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Attorneys Who Protect Our Most Vulnerable

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Many elderly persons rely entirely on their children, family members or other trusted individuals to help them. This dependence upon caregivers or family members makes an older person more vulnerable to abuse and financial exploitation. Legal arrangements and protective actions by family may be necessary to shield loved ones from making bad decisions or from being taken advantage of.

Though you wouldn’t think a child could take advantage of his or her mother or father, there is no way to know what someone will do who is desperate for money or who feels entitled to an inheritance. For example:

David’s parents' health was failing and living alone in their home was becoming a concern. His sister Jill wanted to look into assisted living for them. David immediately became upset at Jill for wanting to spend their money. He packed up his parents and brought them to his home. Being single and working, he was not available to them during the day, but left food and water on the table to sustain them until he returned home in the evening. Jill lived over 300 miles from David and when she could get to his house to visit; she found her parents' care was not acceptable. They could not remember if they took their medications or if they had even eaten a meal that day. David was also draining their savings account and when confronted about it, became angry and complained that he needed their money to pay expenses for their care. Clearly Jill felt her brother's care of their parents was abusive, but David’s defense was he provided a home for his parents in which he could care for them. This family needs a professional advisor to help them understand and clarify the issues concerning their parents' care.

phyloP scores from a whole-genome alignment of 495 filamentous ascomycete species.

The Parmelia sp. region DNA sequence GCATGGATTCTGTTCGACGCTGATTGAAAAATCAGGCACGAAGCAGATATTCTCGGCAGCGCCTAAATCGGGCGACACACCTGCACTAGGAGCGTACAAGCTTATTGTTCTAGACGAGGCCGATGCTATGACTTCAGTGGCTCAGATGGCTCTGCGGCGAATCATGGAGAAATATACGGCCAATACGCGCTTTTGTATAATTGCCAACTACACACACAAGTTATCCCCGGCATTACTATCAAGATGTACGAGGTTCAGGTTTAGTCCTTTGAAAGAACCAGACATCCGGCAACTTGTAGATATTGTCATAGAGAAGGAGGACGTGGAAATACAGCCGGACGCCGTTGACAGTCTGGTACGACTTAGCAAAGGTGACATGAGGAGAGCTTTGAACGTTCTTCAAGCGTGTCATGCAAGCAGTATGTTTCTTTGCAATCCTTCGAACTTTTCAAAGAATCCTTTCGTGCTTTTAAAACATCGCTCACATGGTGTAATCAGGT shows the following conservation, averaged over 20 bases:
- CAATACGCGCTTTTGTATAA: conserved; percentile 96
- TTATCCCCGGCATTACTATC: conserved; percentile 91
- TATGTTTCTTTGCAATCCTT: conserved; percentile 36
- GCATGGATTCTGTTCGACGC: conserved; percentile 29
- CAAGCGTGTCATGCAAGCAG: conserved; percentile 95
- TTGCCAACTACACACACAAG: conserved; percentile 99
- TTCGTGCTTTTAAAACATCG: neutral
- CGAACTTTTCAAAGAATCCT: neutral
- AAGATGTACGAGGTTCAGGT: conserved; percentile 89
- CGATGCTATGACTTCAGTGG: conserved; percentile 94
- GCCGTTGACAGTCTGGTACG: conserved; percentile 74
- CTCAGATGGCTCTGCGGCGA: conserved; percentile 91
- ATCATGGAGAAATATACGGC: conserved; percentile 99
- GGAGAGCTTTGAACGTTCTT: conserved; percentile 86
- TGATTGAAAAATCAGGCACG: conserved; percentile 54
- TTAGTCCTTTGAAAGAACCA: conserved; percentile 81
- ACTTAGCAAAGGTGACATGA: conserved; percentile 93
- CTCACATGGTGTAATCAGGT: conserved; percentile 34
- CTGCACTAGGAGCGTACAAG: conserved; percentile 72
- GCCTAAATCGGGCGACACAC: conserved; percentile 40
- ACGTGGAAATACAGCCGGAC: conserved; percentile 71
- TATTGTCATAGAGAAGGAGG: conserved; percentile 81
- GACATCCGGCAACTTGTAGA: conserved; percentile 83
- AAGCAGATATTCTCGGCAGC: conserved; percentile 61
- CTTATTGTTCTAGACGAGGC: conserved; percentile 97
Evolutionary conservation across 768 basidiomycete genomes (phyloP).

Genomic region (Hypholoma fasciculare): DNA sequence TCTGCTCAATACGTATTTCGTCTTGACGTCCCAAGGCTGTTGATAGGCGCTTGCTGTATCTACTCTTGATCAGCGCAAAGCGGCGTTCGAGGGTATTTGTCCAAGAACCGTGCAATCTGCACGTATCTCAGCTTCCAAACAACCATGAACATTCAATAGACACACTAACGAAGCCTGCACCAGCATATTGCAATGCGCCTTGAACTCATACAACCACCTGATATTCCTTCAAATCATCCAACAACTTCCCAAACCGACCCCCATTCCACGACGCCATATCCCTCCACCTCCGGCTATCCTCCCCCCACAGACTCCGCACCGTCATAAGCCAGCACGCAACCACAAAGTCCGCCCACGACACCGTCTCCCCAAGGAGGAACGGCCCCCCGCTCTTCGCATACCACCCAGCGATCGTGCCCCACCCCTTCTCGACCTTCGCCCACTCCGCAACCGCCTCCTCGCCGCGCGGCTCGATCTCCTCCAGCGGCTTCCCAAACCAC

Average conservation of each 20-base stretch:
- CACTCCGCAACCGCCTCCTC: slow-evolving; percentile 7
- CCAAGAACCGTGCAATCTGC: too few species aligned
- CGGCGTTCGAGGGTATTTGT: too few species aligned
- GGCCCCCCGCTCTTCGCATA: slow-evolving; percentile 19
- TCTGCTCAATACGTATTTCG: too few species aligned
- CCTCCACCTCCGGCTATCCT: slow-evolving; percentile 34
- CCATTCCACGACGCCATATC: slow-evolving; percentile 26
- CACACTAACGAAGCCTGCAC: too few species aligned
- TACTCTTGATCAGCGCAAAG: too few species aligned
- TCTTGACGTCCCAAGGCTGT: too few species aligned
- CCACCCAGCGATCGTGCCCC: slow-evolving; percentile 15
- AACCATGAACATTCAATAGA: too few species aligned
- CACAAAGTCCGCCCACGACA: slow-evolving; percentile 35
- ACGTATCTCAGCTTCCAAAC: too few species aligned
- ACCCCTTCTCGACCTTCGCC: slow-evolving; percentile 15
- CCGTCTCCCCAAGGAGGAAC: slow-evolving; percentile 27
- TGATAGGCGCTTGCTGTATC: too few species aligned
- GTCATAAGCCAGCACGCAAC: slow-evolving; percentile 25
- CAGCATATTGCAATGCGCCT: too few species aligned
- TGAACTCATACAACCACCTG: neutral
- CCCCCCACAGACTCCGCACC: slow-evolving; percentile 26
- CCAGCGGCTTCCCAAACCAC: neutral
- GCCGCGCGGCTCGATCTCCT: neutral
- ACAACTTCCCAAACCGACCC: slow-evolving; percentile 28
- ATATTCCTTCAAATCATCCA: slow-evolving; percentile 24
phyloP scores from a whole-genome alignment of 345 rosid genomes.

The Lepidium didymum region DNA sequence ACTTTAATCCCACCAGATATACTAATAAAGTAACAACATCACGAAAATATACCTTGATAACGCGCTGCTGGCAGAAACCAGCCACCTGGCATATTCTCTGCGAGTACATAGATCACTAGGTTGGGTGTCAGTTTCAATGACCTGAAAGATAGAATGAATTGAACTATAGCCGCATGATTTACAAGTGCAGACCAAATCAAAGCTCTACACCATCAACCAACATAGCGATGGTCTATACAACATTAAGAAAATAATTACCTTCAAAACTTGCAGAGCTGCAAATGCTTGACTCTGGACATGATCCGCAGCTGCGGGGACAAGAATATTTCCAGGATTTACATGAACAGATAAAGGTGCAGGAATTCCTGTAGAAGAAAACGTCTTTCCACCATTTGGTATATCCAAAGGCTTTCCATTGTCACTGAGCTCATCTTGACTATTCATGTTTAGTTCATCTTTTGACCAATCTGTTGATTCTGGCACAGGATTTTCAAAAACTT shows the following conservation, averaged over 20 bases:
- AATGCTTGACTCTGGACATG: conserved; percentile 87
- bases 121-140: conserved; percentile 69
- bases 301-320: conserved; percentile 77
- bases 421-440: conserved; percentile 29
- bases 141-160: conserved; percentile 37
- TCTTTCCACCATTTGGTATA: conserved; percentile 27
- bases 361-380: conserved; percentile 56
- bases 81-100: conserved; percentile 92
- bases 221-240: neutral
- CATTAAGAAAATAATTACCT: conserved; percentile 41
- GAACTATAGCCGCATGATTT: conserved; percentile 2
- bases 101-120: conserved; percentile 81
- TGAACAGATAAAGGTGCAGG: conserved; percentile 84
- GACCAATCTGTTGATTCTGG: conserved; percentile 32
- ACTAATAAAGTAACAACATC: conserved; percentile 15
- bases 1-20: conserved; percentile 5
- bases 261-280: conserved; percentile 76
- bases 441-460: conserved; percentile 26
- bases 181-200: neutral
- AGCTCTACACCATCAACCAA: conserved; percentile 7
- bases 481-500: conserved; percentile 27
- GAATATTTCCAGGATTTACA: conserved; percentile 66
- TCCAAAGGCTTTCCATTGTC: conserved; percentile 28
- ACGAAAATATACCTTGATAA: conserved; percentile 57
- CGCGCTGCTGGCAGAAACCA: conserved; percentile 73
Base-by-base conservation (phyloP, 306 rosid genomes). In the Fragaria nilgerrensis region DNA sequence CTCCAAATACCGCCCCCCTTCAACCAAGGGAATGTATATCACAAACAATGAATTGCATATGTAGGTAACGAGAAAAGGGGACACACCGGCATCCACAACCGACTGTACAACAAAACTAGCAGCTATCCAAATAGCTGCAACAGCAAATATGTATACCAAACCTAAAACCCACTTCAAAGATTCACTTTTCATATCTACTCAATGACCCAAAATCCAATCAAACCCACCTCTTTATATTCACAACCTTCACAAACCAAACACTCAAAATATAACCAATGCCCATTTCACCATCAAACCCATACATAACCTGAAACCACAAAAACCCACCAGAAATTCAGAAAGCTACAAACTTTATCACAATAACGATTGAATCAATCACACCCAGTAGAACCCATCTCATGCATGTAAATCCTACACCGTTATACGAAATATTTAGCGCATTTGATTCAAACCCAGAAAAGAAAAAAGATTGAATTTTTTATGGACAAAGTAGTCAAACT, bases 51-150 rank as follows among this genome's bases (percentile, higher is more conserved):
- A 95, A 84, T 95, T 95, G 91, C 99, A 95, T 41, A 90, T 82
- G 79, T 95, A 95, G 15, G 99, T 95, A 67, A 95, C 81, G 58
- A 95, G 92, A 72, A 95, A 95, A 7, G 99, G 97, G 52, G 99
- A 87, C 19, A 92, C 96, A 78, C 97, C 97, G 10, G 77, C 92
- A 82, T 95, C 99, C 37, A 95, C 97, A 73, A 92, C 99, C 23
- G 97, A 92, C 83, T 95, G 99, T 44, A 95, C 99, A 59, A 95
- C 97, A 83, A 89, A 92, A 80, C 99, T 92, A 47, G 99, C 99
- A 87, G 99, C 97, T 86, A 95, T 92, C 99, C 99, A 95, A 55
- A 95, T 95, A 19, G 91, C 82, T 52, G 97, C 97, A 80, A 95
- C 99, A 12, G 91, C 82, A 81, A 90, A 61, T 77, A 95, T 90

Making legal decisions about property, finances, power of attorney, and final wishes are important tasks to complete for the final years of life. Having legal documentation for a will, for medical treatment and for the person designated to be responsible for parents' welfare can avoid family disputes and financial abuse, and help to conserve assets that are needed for care.

Elder law attorneys specialize in legal issues affecting the elderly. They are knowledgeable about Medicare and Medicaid programs. They work with the elderly in assisting them and their families with all aspects of estate planning and implementing necessary legal documents for the final years of life. In addition, they help individuals to apply for and possibly accelerate coverage from Medicaid. An elder law attorney can also help with disputes with Medicaid. Below is a partial list of what an elder law attorney might do:

•Preservation or transfer of assets seeking to avoid spousal impoverishment when a spouse enters a nursing home
•Medicaid qualification and application and Medicaid planning strategies
•Medicare claims and appeals
•Veterans Benefits claims
•Social security and disability claims and appeals
•Disability planning, including use of durable powers of attorney, living trusts and living wills